Calling for a reevaluation of the Medicare payment system for skilled nursing facilities (SNFs), the Department of Health and Human Services’ (HHS) Office of Inspector General (OIG) recently issued a report expressing concerns about Medicare payment for therapy services. The OIG found that Medicare payments for therapy “greatly exceed” SNFs’ therapy costs. The difference between Medicare therapy payments and facility costs for therapy averaged 29 percent—twice as high as the 14 percent overall Medicare margin for SNF payments in 2012. The OIG stated that Medicare payments for therapy rose faster than therapy costs between 2002 and 2010. According to the OIG, one factor leading to the increased payments was that SNFs increasingly billed for the highest level of therapy even though beneficiary characteristics remained largely unchanged. The OIG report also notes that SNFs used strategies to optimize revenues, such as providing the minimum number of therapy minutes for the higher levels of therapy. Finally, the OIG found that increases in SNF billing resulted in $1.1 billion in Medicare payments in 2012 and 2013.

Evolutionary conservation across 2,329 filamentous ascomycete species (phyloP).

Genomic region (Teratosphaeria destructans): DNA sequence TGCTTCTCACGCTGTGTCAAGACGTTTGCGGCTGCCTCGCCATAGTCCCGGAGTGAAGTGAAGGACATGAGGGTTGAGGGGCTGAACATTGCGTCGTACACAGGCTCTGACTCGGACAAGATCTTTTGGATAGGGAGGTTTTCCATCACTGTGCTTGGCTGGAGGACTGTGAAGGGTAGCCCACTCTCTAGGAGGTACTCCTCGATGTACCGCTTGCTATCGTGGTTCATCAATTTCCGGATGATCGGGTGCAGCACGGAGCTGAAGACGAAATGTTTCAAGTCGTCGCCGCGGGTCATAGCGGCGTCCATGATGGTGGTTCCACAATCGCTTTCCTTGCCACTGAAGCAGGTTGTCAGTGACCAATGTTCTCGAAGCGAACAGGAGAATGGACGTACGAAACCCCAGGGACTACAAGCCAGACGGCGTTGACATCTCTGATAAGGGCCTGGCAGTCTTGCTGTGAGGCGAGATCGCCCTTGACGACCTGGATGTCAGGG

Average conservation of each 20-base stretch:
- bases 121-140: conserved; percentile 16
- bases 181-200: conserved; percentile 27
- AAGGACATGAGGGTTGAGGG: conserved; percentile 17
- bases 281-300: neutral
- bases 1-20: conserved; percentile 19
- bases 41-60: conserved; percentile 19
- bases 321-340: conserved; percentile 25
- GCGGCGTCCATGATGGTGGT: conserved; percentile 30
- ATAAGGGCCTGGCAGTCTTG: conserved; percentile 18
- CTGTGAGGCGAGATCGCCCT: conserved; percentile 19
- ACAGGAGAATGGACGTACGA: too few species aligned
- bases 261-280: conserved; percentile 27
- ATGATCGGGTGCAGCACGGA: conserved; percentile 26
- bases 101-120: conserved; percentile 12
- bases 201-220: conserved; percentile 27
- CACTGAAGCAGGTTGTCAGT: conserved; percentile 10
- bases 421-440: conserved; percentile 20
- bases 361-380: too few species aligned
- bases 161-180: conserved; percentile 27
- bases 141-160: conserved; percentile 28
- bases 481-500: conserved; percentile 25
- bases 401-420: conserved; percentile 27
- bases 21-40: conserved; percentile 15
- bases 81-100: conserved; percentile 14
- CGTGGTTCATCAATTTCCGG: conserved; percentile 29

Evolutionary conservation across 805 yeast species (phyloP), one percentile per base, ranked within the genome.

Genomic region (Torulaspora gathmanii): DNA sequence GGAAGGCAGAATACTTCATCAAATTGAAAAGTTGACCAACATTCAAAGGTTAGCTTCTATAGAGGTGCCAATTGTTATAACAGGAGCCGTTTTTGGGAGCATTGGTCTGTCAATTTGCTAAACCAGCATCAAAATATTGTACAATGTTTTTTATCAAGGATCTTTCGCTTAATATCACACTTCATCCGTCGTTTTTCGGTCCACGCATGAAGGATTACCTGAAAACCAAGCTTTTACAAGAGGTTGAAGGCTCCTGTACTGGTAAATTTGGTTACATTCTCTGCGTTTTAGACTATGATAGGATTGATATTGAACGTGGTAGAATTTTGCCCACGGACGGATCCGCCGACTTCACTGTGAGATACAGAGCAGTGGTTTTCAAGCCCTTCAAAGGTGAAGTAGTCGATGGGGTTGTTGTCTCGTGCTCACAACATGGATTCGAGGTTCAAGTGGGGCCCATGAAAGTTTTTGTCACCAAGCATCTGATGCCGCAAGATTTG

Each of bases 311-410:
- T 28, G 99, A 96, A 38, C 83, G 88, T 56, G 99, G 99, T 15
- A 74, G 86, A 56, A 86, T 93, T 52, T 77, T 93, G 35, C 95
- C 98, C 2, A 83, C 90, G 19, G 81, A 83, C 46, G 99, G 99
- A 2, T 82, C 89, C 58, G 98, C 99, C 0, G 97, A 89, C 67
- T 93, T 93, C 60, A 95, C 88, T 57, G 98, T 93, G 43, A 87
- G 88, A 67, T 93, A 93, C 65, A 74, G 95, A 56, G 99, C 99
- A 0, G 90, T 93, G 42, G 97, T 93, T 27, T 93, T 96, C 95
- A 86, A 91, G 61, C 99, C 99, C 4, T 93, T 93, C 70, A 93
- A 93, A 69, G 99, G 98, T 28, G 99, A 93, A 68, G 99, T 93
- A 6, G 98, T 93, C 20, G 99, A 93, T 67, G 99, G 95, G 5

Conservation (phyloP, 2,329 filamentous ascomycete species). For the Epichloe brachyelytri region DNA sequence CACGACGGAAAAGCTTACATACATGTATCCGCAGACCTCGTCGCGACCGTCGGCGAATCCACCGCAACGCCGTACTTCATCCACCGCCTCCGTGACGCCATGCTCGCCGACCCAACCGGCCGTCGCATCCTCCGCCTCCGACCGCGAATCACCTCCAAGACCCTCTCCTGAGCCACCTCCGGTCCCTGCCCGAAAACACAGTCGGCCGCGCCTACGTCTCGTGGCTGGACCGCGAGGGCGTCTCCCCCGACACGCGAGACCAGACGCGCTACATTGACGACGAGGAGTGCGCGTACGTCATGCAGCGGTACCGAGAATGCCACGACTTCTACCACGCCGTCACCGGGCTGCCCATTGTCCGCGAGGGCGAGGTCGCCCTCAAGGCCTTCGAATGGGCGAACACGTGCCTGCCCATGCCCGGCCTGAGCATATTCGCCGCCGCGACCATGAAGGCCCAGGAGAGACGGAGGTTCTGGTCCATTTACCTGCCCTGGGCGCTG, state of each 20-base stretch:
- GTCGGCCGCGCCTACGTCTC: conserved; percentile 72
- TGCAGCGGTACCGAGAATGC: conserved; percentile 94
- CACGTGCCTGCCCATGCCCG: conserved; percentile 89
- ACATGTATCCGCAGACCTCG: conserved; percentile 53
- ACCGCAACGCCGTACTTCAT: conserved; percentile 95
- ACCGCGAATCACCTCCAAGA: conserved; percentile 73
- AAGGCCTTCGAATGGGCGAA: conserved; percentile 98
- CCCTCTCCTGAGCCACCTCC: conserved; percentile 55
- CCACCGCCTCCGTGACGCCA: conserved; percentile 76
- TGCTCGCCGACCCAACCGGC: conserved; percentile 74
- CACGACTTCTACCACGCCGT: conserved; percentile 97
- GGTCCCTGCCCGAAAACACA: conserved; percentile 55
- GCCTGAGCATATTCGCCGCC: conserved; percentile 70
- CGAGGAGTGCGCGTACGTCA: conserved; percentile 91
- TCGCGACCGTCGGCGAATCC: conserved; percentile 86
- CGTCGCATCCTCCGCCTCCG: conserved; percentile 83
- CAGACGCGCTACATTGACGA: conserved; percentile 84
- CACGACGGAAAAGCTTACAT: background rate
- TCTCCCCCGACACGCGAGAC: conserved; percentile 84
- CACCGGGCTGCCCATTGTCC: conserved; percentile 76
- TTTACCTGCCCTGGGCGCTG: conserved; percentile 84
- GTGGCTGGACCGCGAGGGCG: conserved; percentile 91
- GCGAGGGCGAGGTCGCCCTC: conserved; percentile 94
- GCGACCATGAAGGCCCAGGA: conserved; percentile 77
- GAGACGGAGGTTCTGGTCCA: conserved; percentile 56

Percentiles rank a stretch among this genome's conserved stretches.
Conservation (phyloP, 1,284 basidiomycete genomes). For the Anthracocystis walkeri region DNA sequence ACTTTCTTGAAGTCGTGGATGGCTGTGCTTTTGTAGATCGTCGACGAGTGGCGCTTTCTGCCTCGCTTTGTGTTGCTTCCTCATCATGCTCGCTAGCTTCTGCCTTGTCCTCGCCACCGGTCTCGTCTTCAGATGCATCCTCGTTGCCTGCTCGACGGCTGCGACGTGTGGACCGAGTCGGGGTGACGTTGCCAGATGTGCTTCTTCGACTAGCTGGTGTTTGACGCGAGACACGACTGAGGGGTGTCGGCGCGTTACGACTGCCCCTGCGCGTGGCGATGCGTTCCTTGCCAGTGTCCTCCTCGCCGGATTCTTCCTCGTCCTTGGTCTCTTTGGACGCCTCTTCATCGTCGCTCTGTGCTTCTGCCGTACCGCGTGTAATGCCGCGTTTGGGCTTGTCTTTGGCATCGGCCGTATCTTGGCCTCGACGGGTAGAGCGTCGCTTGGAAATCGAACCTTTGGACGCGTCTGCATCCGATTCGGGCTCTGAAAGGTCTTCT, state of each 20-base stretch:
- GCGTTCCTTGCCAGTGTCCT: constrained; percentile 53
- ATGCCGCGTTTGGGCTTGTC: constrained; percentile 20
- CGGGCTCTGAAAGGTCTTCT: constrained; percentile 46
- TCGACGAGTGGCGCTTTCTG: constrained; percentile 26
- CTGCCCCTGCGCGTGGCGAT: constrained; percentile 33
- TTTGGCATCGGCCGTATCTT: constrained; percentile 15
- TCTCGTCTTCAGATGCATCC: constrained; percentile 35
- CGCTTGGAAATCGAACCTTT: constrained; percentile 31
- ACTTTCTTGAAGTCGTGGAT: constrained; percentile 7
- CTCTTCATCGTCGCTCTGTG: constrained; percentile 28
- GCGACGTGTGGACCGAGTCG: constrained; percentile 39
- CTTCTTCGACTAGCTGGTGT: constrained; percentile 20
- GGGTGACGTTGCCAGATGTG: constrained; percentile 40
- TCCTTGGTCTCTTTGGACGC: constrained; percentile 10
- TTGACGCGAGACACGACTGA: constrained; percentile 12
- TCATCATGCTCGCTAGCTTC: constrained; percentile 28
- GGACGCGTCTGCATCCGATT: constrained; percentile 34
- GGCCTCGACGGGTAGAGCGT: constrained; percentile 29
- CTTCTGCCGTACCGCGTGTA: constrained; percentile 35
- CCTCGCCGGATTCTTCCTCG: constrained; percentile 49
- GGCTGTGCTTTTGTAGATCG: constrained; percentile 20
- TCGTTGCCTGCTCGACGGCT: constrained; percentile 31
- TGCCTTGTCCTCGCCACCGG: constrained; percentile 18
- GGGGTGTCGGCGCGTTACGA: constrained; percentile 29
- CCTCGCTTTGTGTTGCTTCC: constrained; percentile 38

As a result of this and prior OIG reports, the OIG called for the Centers for Medicare and Medicaid Services (CMS) to reevaluate the Medicare SNF payment system. The OIG recommended that CMS take the following actions: (1) evaluate the extent that Medicare therapy payment rates should be reduced; (2) change the method used to pay for therapy; (3) adjust Medicare payments to eliminate any increases that are not related to beneficiary characteristics; and (4) strengthen oversight of SNF billing. CMS agreed with all of the OIG’s recommendations. Accordingly, it is possible.